Zhang, Q., Li, J., Deavers, M., Abbruzzese, J. L. & Ho, L. The subcellular localization of syntaxin 17 varies among different cell types and is altered in some malignant cells. J. Histochem. Cytochem. 53, 1371–1382 (2005)
Rosengren Pielberg, G. et al. A cis-acting regulatory mutation causes premature hair graying and susceptibility to melanoma in the horse. Nature Genet. 40, 1004–1009 (2008)
Akar, A. et al. Antioxidant enzymes and lipid peroxidation in the scalp of patients with alopecia areata. J. Dermatol. Sci. 29, 85–90 (2002)
Holley, J. E., Newcombe, J., Winyard, P. G. & Gutowski, N. J. Peroxiredoxin V in multiple sclerosis lesions: predominant expression by astrocytes. Mult. Scler. 13, 955–961 (2007)
Gerard, A. C., Many, M. C., Daumerie, C., Knoops, B. & Colin, I. M. Peroxiredoxin 5 expression in the human thyroid gland. Thyroid 15, 205–209 (2005)
Wang, M. X. et al. Expression and regulation of peroxiredoxin 5 in human osteoarthritis. FEBS Lett. 531, 359–362 (2002)
Karasawa, R., Ozaki, S., Nishioka, K. & Kato, T. Autoantibodies to peroxiredoxin I and IV in patients with systemic autoimmune diseases. Microbiol. Immunol. 49, 57–65 (2005)
Pan, F. et al. Eos mediates Foxp3-dependent gene silencing in CD4+ regulatory T cells. Science 325, 1142–1146 (2009)
Wing, K. et al. CTLA-4 control over Foxp3+ regulatory T cell function. Science 322, 271–275 (2008)
Monteleone, G., Pallone, F. & Macdonald, T. T. Interleukin-21 as a new therapeutic target for immune-mediated diseases. Trends Pharmacol. Sci. 30, 441–447 (2009)
Gregersen, P. K. & Olsson, L. M. Recent advances in the genetics of autoimmune disease. Annu. Rev. Immunol. 27, 363–391 (2009)
Duvic, M., Norris, D., Christiano, A., Hordinsky, M. & Price, V. Alopecia areata registry: an overview. J. Investig. Dermatol. Symp. Proc. 8, 219–221 (2003)
Mitchell, M. K., Gregersen, P. K., Johnson, S., Parsons, R. & Vlahov, D. The New York Cancer Project: rationale, organization, design, and baseline characteristics. J. Urban Health 81, 301–310 (2004)
Plenge, R. M. et al. TRAF1-C5 as a risk locus for rheumatoid arthritis—a genomewide study. N. Engl. J. Med. 357, 1199–1209 (2007)
Hunter, D. J. et al. A genome-wide association study identifies alleles in FGFR2 associated with risk of sporadic postmenopausal breast cancer. Nature Genet. 39, 870–874 (2007)
Yeager, M. et al. Genome-wide association study of prostate cancer identifies a second risk locus at 8q24. Nature Genet. 39, 645–649 (2007)
Purcell, S. et al. PLINK: a tool set for whole-genome association and population-based linkage analyses. Am. J. Hum. Genet. 81, 559–575 (2007)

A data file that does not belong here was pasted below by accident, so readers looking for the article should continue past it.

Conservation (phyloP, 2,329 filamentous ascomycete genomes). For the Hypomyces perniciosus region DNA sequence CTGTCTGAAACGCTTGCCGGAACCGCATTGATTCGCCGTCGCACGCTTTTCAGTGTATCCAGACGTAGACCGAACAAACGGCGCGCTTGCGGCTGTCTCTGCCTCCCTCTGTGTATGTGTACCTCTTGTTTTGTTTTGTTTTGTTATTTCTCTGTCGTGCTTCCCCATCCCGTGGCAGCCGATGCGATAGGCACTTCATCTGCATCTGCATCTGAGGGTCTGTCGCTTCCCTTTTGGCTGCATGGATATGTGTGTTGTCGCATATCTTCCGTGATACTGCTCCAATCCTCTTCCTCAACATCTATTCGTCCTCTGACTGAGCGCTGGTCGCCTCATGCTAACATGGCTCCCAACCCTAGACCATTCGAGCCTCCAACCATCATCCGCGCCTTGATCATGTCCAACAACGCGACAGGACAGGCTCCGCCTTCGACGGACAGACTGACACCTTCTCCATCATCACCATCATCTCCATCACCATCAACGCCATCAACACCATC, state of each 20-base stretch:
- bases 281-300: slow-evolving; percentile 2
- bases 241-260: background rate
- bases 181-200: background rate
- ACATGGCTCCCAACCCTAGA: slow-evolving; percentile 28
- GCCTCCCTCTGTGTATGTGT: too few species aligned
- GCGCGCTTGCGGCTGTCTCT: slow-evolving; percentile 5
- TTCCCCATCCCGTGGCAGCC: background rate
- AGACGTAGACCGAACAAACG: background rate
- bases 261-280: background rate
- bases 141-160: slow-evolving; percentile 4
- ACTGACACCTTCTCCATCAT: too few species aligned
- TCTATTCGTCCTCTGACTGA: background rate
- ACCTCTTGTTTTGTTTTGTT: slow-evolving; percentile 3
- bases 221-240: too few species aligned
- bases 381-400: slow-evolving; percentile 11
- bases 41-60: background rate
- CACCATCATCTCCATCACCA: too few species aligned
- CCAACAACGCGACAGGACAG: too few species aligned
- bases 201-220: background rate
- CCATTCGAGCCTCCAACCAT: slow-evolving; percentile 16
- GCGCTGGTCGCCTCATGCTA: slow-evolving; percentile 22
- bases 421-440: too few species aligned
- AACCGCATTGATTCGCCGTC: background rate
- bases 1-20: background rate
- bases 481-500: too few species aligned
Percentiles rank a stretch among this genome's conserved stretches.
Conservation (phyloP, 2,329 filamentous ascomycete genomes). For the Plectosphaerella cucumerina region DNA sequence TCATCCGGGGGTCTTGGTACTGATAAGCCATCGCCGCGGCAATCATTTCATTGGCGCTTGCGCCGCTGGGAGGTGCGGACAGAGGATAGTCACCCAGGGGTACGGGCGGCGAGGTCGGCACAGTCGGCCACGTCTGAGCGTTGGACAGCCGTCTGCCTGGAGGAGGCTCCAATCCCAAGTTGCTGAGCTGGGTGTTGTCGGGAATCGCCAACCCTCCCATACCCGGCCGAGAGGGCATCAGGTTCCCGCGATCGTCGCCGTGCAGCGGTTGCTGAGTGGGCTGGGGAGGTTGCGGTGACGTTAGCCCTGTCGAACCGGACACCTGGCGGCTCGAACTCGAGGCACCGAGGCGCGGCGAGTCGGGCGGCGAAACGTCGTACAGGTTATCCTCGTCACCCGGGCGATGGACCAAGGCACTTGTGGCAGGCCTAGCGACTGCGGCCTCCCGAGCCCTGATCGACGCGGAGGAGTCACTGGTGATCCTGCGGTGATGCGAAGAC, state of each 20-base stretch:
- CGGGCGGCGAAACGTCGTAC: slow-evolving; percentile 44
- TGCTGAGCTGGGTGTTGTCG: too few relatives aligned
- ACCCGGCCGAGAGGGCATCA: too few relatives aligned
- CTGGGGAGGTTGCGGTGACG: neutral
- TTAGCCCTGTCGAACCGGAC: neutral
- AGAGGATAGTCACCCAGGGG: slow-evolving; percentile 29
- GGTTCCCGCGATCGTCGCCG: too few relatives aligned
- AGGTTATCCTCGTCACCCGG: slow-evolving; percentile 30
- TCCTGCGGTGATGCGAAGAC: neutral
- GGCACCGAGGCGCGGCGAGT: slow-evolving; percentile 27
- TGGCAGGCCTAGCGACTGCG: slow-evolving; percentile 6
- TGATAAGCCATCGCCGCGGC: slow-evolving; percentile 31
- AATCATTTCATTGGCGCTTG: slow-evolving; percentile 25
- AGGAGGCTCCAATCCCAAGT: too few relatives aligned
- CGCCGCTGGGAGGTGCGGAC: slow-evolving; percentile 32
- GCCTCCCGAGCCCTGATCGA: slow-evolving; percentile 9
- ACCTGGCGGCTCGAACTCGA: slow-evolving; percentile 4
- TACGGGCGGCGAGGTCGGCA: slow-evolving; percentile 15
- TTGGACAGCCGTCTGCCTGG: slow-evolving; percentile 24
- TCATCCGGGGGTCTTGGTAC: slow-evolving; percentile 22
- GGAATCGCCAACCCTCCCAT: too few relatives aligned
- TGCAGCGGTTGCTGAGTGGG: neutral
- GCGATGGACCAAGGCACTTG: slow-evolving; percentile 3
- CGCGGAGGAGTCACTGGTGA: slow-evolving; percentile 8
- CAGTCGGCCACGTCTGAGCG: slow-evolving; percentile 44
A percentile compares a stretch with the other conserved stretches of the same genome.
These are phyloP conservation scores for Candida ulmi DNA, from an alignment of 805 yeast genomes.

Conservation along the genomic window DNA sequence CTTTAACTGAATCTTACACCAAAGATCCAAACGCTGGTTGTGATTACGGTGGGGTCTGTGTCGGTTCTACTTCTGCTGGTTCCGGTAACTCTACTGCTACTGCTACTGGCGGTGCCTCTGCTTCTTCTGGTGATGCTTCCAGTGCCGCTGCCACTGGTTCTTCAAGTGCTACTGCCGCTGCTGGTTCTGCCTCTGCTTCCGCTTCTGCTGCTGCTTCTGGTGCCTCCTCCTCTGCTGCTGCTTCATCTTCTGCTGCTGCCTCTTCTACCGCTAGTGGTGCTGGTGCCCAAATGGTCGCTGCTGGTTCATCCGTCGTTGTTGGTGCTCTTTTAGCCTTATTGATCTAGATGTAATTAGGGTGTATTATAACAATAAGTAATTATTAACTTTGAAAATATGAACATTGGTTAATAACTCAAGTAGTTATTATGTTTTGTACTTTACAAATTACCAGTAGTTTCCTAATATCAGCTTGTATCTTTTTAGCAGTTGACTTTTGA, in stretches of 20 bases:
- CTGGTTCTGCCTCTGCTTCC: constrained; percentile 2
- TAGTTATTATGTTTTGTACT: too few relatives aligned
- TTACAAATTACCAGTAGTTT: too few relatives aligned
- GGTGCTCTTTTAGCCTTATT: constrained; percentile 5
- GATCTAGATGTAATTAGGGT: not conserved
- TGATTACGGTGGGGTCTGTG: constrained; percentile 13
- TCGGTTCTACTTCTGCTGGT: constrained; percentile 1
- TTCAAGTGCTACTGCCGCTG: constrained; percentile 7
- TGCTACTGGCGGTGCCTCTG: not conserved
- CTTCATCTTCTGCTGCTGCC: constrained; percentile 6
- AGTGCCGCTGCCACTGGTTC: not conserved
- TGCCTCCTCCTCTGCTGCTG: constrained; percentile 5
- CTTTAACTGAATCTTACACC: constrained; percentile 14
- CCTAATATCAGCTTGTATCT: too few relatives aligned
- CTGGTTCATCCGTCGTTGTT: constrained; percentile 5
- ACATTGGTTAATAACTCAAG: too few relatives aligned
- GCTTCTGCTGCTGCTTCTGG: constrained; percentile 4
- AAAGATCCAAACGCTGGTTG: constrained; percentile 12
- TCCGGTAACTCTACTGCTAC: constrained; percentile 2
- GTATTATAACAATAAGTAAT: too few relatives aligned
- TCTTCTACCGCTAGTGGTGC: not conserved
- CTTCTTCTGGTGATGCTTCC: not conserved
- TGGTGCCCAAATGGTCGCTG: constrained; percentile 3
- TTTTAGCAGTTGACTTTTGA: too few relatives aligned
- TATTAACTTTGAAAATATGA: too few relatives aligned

Tian, C. et al. European population genetic substructure: further definition of ancestry informative markers for distinguishing among diverse european ethnic groups. Mol. Med. 15, 371–383, (2009)
Barrett, J. C., Fry, B., Maller, J. & Daly, M. J. Haploview: analysis and visualization of LD and haplotype maps. Bioinformatics 21, 263–265 (2005)
Bazzi, H. et al. Desmoglein 4 is expressed in highly differentiated keratinocytes and trichocytes in human epidermis and hair follicle. Differentiation 74, 129–140 (2006)
We thank the many patients and their family members who participated in the National Alopecia Areata Registry from which the patient cohort was derived; S. Schwartz, D. A. Greenberg, S. E. Hodge, R. Ottman, K. Kiryluk, J. Lee, J. D. Terwilliger and R. Plenge for discussions about statistical methodology; A. Bowcock, M. Girardi, R. Clark, J. Trowsdale, R. Clynes, S. Ghosh and R. Bernstein for critical insights and perspectives on genetics, hair and immunobiology; C. Higgins, M. Kurban, M. Kiuru, H. Lam and M. Zhang for expert assistance in the laboratory; A. Martinez-Mir, M. Peacocke, A. Zlotogorski, M. Grossman, P. Schneiderman, D. Gordon and J. Ott for their critical input in the early phases of this study. We are grateful to the National Alopecia Areata Foundation (NAAF) for support of funding the initial studies, and to V. Kalabokes and her staff at NAAF for their efforts on our behalf. The patient cohort was collected and maintained by the National Alopecia Areata Registry (N01AR62279) (to M.D.). This work was supported in part by the DFG Cluster of Excellence, Inflammation at Interfaces (to R.P.) and by the National Institutes of Health grants R01AR44422 (to C.I.A. and P.K.G.), R01CA133996 and P30CA016772 (to C.I.A.) and R01AR52579 and R01AR56016 (to A.M.C.).
The authors declare no competing financial interests.
About this article
Cite this article
Petukhova, L., Duvic, M., Hordinsky, M. et al. Genome-wide association study in alopecia areata implicates both innate and adaptive immunity. Nature 466, 113–117 (2010). https://doi.org/10.1038/nature09114
The ZNF76 rs10947540 polymorphism associated with systemic lupus erythematosus risk in Chinese populations
Scientific Reports (2021)
Human Cell (2021)
Clinical and Experimental Medicine (2021)
Der Hautarzt (2021)
Seminars in Immunopathology (2021)